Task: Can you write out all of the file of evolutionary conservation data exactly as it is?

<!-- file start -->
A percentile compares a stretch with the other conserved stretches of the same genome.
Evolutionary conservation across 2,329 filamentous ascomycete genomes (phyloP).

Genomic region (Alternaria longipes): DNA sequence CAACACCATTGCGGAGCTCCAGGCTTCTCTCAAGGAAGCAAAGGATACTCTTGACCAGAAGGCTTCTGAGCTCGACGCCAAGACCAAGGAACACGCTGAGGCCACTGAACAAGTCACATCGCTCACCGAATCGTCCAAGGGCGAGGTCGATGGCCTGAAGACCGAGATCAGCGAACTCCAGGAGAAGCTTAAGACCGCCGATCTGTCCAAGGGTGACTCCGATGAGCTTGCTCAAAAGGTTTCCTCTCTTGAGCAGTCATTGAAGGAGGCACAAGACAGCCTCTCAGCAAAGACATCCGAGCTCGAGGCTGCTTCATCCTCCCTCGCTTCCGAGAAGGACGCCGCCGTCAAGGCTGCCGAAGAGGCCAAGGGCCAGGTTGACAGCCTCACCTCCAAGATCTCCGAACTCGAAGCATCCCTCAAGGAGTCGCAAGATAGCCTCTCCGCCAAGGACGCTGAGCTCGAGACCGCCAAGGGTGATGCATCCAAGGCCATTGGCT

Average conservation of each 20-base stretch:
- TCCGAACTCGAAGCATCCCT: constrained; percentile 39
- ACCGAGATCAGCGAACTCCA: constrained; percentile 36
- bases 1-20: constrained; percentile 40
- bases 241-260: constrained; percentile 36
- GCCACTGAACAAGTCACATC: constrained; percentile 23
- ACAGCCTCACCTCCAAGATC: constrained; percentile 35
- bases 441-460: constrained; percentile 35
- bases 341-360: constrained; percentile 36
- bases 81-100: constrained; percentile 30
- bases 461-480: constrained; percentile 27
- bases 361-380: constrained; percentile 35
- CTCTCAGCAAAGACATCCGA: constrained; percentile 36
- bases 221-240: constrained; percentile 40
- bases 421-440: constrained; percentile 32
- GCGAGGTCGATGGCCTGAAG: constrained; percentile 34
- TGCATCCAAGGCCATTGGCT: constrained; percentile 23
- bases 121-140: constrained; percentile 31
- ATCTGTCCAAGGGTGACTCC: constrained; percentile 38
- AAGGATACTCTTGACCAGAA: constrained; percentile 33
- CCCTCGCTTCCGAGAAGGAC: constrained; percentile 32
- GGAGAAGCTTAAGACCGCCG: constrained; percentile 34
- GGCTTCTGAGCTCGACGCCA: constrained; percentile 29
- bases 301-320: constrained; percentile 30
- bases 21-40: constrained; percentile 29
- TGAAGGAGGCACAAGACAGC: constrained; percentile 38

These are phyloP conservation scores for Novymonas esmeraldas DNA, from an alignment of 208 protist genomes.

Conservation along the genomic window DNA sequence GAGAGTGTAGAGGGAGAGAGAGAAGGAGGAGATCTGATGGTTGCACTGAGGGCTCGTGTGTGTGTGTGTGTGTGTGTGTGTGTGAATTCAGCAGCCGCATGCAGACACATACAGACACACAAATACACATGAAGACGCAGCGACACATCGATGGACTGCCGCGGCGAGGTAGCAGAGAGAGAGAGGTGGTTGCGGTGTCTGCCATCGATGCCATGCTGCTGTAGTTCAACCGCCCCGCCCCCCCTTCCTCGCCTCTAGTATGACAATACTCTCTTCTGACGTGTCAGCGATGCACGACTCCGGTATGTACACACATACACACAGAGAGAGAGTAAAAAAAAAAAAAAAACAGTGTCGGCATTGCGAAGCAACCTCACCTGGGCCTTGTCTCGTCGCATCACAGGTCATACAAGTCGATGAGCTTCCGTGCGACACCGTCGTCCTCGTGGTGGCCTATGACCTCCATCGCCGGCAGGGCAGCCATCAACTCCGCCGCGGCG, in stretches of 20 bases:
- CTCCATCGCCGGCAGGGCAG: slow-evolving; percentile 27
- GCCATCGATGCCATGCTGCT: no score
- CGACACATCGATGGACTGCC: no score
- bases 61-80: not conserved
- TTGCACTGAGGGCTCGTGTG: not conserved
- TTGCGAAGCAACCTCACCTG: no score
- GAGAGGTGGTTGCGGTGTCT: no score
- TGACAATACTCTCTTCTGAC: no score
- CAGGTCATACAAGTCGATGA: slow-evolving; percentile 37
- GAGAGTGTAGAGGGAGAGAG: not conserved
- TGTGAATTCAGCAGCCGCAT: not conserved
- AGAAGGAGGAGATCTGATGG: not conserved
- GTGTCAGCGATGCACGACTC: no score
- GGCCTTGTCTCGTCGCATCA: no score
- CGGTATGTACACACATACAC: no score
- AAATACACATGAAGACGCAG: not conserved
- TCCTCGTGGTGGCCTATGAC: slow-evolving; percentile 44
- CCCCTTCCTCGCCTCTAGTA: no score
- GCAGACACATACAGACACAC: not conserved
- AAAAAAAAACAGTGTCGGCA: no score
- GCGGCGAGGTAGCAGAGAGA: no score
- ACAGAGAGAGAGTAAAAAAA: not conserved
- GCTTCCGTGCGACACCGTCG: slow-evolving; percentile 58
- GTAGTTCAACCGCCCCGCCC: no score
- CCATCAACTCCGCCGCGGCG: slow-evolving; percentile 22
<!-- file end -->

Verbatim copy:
A percentile compares a stretch with the other conserved stretches of the same genome.
Evolutionary conservation across 2,329 filamentous ascomycete genomes (phyloP).

Genomic region (Alternaria longipes): DNA sequence CAACACCATTGCGGAGCTCCAGGCTTCTCTCAAGGAAGCAAAGGATACTCTTGACCAGAAGGCTTCTGAGCTCGACGCCAAGACCAAGGAACACGCTGAGGCCACTGAACAAGTCACATCGCTCACCGAATCGTCCAAGGGCGAGGTCGATGGCCTGAAGACCGAGATCAGCGAACTCCAGGAGAAGCTTAAGACCGCCGATCTGTCCAAGGGTGACTCCGATGAGCTTGCTCAAAAGGTTTCCTCTCTTGAGCAGTCATTGAAGGAGGCACAAGACAGCCTCTCAGCAAAGACATCCGAGCTCGAGGCTGCTTCATCCTCCCTCGCTTCCGAGAAGGACGCCGCCGTCAAGGCTGCCGAAGAGGCCAAGGGCCAGGTTGACAGCCTCACCTCCAAGATCTCCGAACTCGAAGCATCCCTCAAGGAGTCGCAAGATAGCCTCTCCGCCAAGGACGCTGAGCTCGAGACCGCCAAGGGTGATGCATCCAAGGCCATTGGCT

Average conservation of each 20-base stretch:
- TCCGAACTCGAAGCATCCCT: constrained; percentile 39
- ACCGAGATCAGCGAACTCCA: constrained; percentile 36
- bases 1-20: constrained; percentile 40
- bases 241-260: constrained; percentile 36
- GCCACTGAACAAGTCACATC: constrained; percentile 23
- ACAGCCTCACCTCCAAGATC: constrained; percentile 35
- bases 441-460: constrained; percentile 35
- bases 341-360: constrained; percentile 36
- bases 81-100: constrained; percentile 30
- bases 461-480: constrained; percentile 27
- bases 361-380: constrained; percentile 35
- CTCTCAGCAAAGACATCCGA: constrained; percentile 36
- bases 221-240: constrained; percentile 40
- bases 421-440: constrained; percentile 32
- GCGAGGTCGATGGCCTGAAG: constrained; percentile 34
- TGCATCCAAGGCCATTGGCT: constrained; percentile 23
- bases 121-140: constrained; percentile 31
- ATCTGTCCAAGGGTGACTCC: constrained; percentile 38
- AAGGATACTCTTGACCAGAA: constrained; percentile 33
- CCCTCGCTTCCGAGAAGGAC: constrained; percentile 32
- GGAGAAGCTTAAGACCGCCG: constrained; percentile 34
- GGCTTCTGAGCTCGACGCCA: constrained; percentile 29
- bases 301-320: constrained; percentile 30
- bases 21-40: constrained; percentile 29
- TGAAGGAGGCACAAGACAGC: constrained; percentile 38

These are phyloP conservation scores for Novymonas esmeraldas DNA, from an alignment of 208 protist genomes.

Conservation along the genomic window DNA sequence GAGAGTGTAGAGGGAGAGAGAGAAGGAGGAGATCTGATGGTTGCACTGAGGGCTCGTGTGTGTGTGTGTGTGTGTGTGTGTGTGAATTCAGCAGCCGCATGCAGACACATACAGACACACAAATACACATGAAGACGCAGCGACACATCGATGGACTGCCGCGGCGAGGTAGCAGAGAGAGAGAGGTGGTTGCGGTGTCTGCCATCGATGCCATGCTGCTGTAGTTCAACCGCCCCGCCCCCCCTTCCTCGCCTCTAGTATGACAATACTCTCTTCTGACGTGTCAGCGATGCACGACTCCGGTATGTACACACATACACACAGAGAGAGAGTAAAAAAAAAAAAAAAACAGTGTCGGCATTGCGAAGCAACCTCACCTGGGCCTTGTCTCGTCGCATCACAGGTCATACAAGTCGATGAGCTTCCGTGCGACACCGTCGTCCTCGTGGTGGCCTATGACCTCCATCGCCGGCAGGGCAGCCATCAACTCCGCCGCGGCG, in stretches of 20 bases:
- CTCCATCGCCGGCAGGGCAG: slow-evolving; percentile 27
- GCCATCGATGCCATGCTGCT: no score
- CGACACATCGATGGACTGCC: no score
- bases 61-80: not conserved
- TTGCACTGAGGGCTCGTGTG: not conserved
- TTGCGAAGCAACCTCACCTG: no score
- GAGAGGTGGTTGCGGTGTCT: no score
- TGACAATACTCTCTTCTGAC: no score
- CAGGTCATACAAGTCGATGA: slow-evolving; percentile 37
- GAGAGTGTAGAGGGAGAGAG: not conserved
- TGTGAATTCAGCAGCCGCAT: not conserved
- AGAAGGAGGAGATCTGATGG: not conserved
- GTGTCAGCGATGCACGACTC: no score
- GGCCTTGTCTCGTCGCATCA: no score
- CGGTATGTACACACATACAC: no score
- AAATACACATGAAGACGCAG: not conserved
- TCCTCGTGGTGGCCTATGAC: slow-evolving; percentile 44
- CCCCTTCCTCGCCTCTAGTA: no score
- GCAGACACATACAGACACAC: not conserved
- AAAAAAAAACAGTGTCGGCA: no score
- GCGGCGAGGTAGCAGAGAGA: no score
- ACAGAGAGAGAGTAAAAAAA: not conserved
- GCTTCCGTGCGACACCGTCG: slow-evolving; percentile 58
- GTAGTTCAACCGCCCCGCCC: no score
- CCATCAACTCCGCCGCGGCG: slow-evolving; percentile 22